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Compendium

February 2014, Volume 35, Issue 2
Published by AEGIS Communications


Chairside CAD/CAM Technology: A Positive “Disruption” in Dentistry

Walter G. Renne, DMD, Guest Editor

A new generation of chairside systems is enabling CAD/CAM dentistry to become more mainstream. Providing unprecedented ease of use, accuracy, and speed in restorative dentistry, today’s digital technology offers meaningful advantages over conventional techniques.

With the introduction of a new generation of chairside computer-aided design/computer-aided manufacturing (CAD/CAM) systems, what was once considered a niche technique for dental enthusiasts has rapidly transformed to become a standard of care. These new digital systems allow for unprecedented ease of use, accuracy, and speed, and enable clinicians to provide better services and care for patients.

Many of the new CAD/CAM dentistry systems that have hit the market in the past year represent a significant leap ahead of past systems, even to the point of surpassing conventional elastomeric impressions in terms of not only accuracy and ease, but also final product quality. CAD/CAM will likely become even more mainstream in 2014, because the scanning technology and design software has advanced to where it is now truly an innovation that causes clinicians to change how they think, behave, conduct business, and treat patients. The author refers to CAD/CAM as a “disruptive innovation,” in that it is displacing an existing procedure or service with something new, more efficient, profitable, and worthwhile.

Improved Impressioning

In the past a digital impression didn’t really provide any true advantage over a conventional impression because of the need for expensive powders, difficult and time-consuming imaging, and the fact that no meaningful extra information was captured beyond what can be gained with a traditional impression. Now, however, with new scanning technology there is a significant advantage in working on a modern digital scan compared with a poured model. The newest generation of digital models is not only significantly faster compared to a physical impression, but they also contain a vast amount of additional useful data. For example, many systems overlay a color effect or fuse high contrast black and white photographs on the model that make margin-marking clear and easy. This extra information alone has propelled digital dentistry into a new age, in addition to its other advancements such as powderless video speed imaging, automatic articulation, intuitive design software, bridges, implant abutments, and STL file export. Indeed, CAD/CAM has progressed substantially within the past year.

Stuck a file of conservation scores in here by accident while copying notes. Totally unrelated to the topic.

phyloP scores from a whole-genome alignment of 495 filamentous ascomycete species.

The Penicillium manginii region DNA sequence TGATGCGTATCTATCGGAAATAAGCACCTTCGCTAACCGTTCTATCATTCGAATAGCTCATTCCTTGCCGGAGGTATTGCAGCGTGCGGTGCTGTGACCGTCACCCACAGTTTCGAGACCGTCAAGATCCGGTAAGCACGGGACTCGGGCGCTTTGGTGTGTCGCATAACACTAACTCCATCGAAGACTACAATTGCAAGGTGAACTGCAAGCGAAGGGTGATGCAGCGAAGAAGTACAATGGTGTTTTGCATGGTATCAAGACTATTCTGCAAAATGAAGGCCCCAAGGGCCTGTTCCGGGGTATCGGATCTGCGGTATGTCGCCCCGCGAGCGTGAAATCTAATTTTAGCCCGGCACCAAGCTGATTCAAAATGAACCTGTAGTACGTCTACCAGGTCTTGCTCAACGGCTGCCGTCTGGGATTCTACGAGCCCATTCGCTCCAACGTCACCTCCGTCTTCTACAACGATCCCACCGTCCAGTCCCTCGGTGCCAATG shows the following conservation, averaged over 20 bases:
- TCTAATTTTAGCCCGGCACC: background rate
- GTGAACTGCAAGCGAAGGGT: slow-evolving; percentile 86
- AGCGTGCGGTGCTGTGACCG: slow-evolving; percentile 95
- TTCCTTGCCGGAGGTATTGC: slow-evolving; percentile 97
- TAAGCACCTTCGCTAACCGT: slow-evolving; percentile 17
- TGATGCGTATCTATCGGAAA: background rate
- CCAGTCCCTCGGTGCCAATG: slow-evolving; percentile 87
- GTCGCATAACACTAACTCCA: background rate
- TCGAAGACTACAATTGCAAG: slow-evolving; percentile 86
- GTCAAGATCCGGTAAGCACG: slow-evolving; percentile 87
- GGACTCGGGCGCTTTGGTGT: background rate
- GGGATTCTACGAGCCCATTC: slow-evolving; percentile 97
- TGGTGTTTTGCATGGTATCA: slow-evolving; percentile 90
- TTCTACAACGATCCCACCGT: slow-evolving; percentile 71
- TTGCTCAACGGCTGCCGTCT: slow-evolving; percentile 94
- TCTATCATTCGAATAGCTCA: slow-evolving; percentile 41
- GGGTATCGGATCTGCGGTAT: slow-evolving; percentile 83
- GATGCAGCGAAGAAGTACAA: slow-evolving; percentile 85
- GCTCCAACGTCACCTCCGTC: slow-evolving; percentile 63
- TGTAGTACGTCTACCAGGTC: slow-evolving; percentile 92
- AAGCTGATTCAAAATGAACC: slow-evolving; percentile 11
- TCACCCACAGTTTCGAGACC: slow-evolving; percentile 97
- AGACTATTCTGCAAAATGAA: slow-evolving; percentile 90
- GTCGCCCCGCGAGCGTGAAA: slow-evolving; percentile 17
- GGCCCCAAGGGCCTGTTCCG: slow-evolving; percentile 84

Return of the Partial Coverage Restoration

In the author’s practice, the conservative single-visit CAD/CAM ceramic onlay restoration has made the large composite filling obsolete. Recent advances in chairside CAD/CAM systems have enabled quality lithium-disilicate or nanoceramic onlay restorations to be completed from start to finish in less than an hour and for a reasonable cost to the patient ($500). In the author’s experience, this type of restoration is less stressful, faster, and easier than performing a quality direct resin restoration. Moreover, current direct resins simply do not have the long-term durability compared with CAD/CAM, and problems can become more pronounced as the direct resin becomes larger in size.1-5 Nevertheless, resin-based composite (RBC) has remained the most common dental restorative material used. Posterior RBC restorations have a higher incidence of recurrent caries and need replacement more often compared to older alternatives such as amalgam restorations.1,3-6 While a resin filling lasts an average of about 6.5 years, amalgam fillings have an average lifespan of 11 to 12 years, and ceramic onlay restorations offer a greater than 90% success rate at 10 years.2,7-11 After 8 years, the failure rate for large posterior RBC restorations was 50% greater than amalgam restorations.9 Furthermore, recurrent caries incidence is 3.5 times higher in RBC restorations than high-copper amalgam (HCA) restorations.1

In contrast, the ceramic onlay is an extremely durable restoration.9-11 One study followed 547 posterior restorations and concluded the survival of onlays to be 92.4% at 12 years, with bruxism not negatively impacting survival; location also did not negatively impact survival.8 Posselt and Kerschbaum followed 2,328 CAD/CAM restorations and the Kaplan-Meier projected survival was 95.5% at 9 years.10 Average survival rates for IPS Empress (Ivoclar Vivadent, www.ivoclarvivadent.com) inlays and onlays was found to range from 96% at 4.5 years to 91% at 7 years.11 These impressive survival rates will likely become even higher with the newer generation of high-strength ceramics such as lithium disilicate.

Better Crowns and Bridges

CAD/CAM technology enables the clinician to fabricate restorations that fit as well as or better than laboratory-fabricated restorations. For example, a study of ceramic onlay restorations compared CAD/CAM restorations to laboratory-pressed restorations and found that the CAD/CAM restorations had better marginal fit.12 Four-unit fixed partial dentures (FPDs) fabricated using a digital intraoral scanner were found to have better fit than restorations fabricated on the same cases using conventional impression techniques.13 In another study, clinicians evaluated over 117 cases where two restorations were made—one by CAD/CAM and the other by a lab—and were asked to choose which one they thought was better. Blind to which crown was which, they chose the crown made digitally 68% of the time.14